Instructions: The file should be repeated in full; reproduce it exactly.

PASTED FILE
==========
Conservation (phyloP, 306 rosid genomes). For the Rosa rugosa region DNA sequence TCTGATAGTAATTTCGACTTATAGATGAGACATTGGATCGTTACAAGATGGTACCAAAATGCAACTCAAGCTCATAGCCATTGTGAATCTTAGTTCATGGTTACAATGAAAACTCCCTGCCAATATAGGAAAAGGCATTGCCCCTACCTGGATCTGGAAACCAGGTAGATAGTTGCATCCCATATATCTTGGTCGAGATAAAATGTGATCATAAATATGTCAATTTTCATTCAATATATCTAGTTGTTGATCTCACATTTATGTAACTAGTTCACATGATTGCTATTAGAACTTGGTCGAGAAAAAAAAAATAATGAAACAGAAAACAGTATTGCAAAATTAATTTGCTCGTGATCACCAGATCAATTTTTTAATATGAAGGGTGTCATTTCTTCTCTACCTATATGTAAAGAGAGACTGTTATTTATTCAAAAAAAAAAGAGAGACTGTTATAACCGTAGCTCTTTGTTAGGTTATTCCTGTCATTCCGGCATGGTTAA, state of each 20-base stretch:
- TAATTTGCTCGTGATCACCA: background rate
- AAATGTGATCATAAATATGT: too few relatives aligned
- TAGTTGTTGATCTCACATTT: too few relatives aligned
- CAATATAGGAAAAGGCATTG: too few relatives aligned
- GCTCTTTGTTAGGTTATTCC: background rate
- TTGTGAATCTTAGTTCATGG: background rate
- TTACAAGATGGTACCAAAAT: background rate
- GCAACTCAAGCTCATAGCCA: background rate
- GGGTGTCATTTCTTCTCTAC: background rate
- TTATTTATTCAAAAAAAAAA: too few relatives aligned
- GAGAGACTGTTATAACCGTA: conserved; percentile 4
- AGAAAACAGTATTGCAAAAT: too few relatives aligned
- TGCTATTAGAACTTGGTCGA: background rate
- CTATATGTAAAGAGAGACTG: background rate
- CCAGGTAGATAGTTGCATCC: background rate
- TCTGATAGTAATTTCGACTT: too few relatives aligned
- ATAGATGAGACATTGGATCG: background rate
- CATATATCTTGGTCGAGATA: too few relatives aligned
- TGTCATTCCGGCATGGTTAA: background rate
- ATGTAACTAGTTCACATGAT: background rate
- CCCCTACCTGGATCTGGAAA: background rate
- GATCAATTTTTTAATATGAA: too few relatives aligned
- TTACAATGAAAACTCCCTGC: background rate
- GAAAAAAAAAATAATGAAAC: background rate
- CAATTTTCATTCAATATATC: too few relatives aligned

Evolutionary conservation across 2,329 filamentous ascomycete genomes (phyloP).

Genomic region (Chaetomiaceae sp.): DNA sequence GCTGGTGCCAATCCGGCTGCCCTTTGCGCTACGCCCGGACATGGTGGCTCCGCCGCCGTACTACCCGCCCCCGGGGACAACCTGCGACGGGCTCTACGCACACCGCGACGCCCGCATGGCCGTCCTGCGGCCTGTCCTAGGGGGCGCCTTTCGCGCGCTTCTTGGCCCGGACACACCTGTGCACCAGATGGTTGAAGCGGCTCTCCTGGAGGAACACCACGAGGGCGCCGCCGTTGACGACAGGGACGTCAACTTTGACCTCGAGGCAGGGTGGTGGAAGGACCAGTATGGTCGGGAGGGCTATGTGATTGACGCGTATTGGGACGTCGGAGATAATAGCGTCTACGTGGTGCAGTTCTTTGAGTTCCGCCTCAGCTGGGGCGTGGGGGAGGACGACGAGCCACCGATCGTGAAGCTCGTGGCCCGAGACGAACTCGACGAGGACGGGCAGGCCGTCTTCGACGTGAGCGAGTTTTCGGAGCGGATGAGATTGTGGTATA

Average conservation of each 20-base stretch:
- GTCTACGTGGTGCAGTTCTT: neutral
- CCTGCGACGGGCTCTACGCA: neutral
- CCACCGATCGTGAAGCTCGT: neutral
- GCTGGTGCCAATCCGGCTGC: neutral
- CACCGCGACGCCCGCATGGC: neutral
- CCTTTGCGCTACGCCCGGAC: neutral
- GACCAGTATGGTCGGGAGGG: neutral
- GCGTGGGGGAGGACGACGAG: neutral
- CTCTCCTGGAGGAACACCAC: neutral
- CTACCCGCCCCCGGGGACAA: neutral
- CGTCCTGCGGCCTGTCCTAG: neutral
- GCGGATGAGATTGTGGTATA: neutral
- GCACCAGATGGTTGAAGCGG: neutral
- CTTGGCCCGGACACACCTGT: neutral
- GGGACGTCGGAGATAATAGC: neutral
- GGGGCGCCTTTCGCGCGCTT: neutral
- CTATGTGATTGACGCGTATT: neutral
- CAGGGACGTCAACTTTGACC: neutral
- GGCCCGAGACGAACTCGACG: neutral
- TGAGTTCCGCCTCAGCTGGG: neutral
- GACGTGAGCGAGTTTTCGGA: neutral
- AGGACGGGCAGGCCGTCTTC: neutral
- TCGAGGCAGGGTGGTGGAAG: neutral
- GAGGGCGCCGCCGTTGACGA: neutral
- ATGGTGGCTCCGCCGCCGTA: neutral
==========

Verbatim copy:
Conservation (phyloP, 306 rosid genomes). For the Rosa rugosa region DNA sequence TCTGATAGTAATTTCGACTTATAGATGAGACATTGGATCGTTACAAGATGGTACCAAAATGCAACTCAAGCTCATAGCCATTGTGAATCTTAGTTCATGGTTACAATGAAAACTCCCTGCCAATATAGGAAAAGGCATTGCCCCTACCTGGATCTGGAAACCAGGTAGATAGTTGCATCCCATATATCTTGGTCGAGATAAAATGTGATCATAAATATGTCAATTTTCATTCAATATATCTAGTTGTTGATCTCACATTTATGTAACTAGTTCACATGATTGCTATTAGAACTTGGTCGAGAAAAAAAAAATAATGAAACAGAAAACAGTATTGCAAAATTAATTTGCTCGTGATCACCAGATCAATTTTTTAATATGAAGGGTGTCATTTCTTCTCTACCTATATGTAAAGAGAGACTGTTATTTATTCAAAAAAAAAAGAGAGACTGTTATAACCGTAGCTCTTTGTTAGGTTATTCCTGTCATTCCGGCATGGTTAA, state of each 20-base stretch:
- TAATTTGCTCGTGATCACCA: background rate
- AAATGTGATCATAAATATGT: too few relatives aligned
- TAGTTGTTGATCTCACATTT: too few relatives aligned
- CAATATAGGAAAAGGCATTG: too few relatives aligned
- GCTCTTTGTTAGGTTATTCC: background rate
- TTGTGAATCTTAGTTCATGG: background rate
- TTACAAGATGGTACCAAAAT: background rate
- GCAACTCAAGCTCATAGCCA: background rate
- GGGTGTCATTTCTTCTCTAC: background rate
- TTATTTATTCAAAAAAAAAA: too few relatives aligned
- GAGAGACTGTTATAACCGTA: conserved; percentile 4
- AGAAAACAGTATTGCAAAAT: too few relatives aligned
- TGCTATTAGAACTTGGTCGA: background rate
- CTATATGTAAAGAGAGACTG: background rate
- CCAGGTAGATAGTTGCATCC: background rate
- TCTGATAGTAATTTCGACTT: too few relatives aligned
- ATAGATGAGACATTGGATCG: background rate
- CATATATCTTGGTCGAGATA: too few relatives aligned
- TGTCATTCCGGCATGGTTAA: background rate
- ATGTAACTAGTTCACATGAT: background rate
- CCCCTACCTGGATCTGGAAA: background rate
- GATCAATTTTTTAATATGAA: too few relatives aligned
- TTACAATGAAAACTCCCTGC: background rate
- GAAAAAAAAAATAATGAAAC: background rate
- CAATTTTCATTCAATATATC: too few relatives aligned

Evolutionary conservation across 2,329 filamentous ascomycete genomes (phyloP).

Genomic region (Chaetomiaceae sp.): DNA sequence GCTGGTGCCAATCCGGCTGCCCTTTGCGCTACGCCCGGACATGGTGGCTCCGCCGCCGTACTACCCGCCCCCGGGGACAACCTGCGACGGGCTCTACGCACACCGCGACGCCCGCATGGCCGTCCTGCGGCCTGTCCTAGGGGGCGCCTTTCGCGCGCTTCTTGGCCCGGACACACCTGTGCACCAGATGGTTGAAGCGGCTCTCCTGGAGGAACACCACGAGGGCGCCGCCGTTGACGACAGGGACGTCAACTTTGACCTCGAGGCAGGGTGGTGGAAGGACCAGTATGGTCGGGAGGGCTATGTGATTGACGCGTATTGGGACGTCGGAGATAATAGCGTCTACGTGGTGCAGTTCTTTGAGTTCCGCCTCAGCTGGGGCGTGGGGGAGGACGACGAGCCACCGATCGTGAAGCTCGTGGCCCGAGACGAACTCGACGAGGACGGGCAGGCCGTCTTCGACGTGAGCGAGTTTTCGGAGCGGATGAGATTGTGGTATA

Average conservation of each 20-base stretch:
- GTCTACGTGGTGCAGTTCTT: neutral
- CCTGCGACGGGCTCTACGCA: neutral
- CCACCGATCGTGAAGCTCGT: neutral
- GCTGGTGCCAATCCGGCTGC: neutral
- CACCGCGACGCCCGCATGGC: neutral
- CCTTTGCGCTACGCCCGGAC: neutral
- GACCAGTATGGTCGGGAGGG: neutral
- GCGTGGGGGAGGACGACGAG: neutral
- CTCTCCTGGAGGAACACCAC: neutral
- CTACCCGCCCCCGGGGACAA: neutral
- CGTCCTGCGGCCTGTCCTAG: neutral
- GCGGATGAGATTGTGGTATA: neutral
- GCACCAGATGGTTGAAGCGG: neutral
- CTTGGCCCGGACACACCTGT: neutral
- GGGACGTCGGAGATAATAGC: neutral
- GGGGCGCCTTTCGCGCGCTT: neutral
- CTATGTGATTGACGCGTATT: neutral
- CAGGGACGTCAACTTTGACC: neutral
- GGCCCGAGACGAACTCGACG: neutral
- TGAGTTCCGCCTCAGCTGGG: neutral
- GACGTGAGCGAGTTTTCGGA: neutral
- AGGACGGGCAGGCCGTCTTC: neutral
- TCGAGGCAGGGTGGTGGAAG: neutral
- GAGGGCGCCGCCGTTGACGA: neutral
- ATGGTGGCTCCGCCGCCGTA: neutral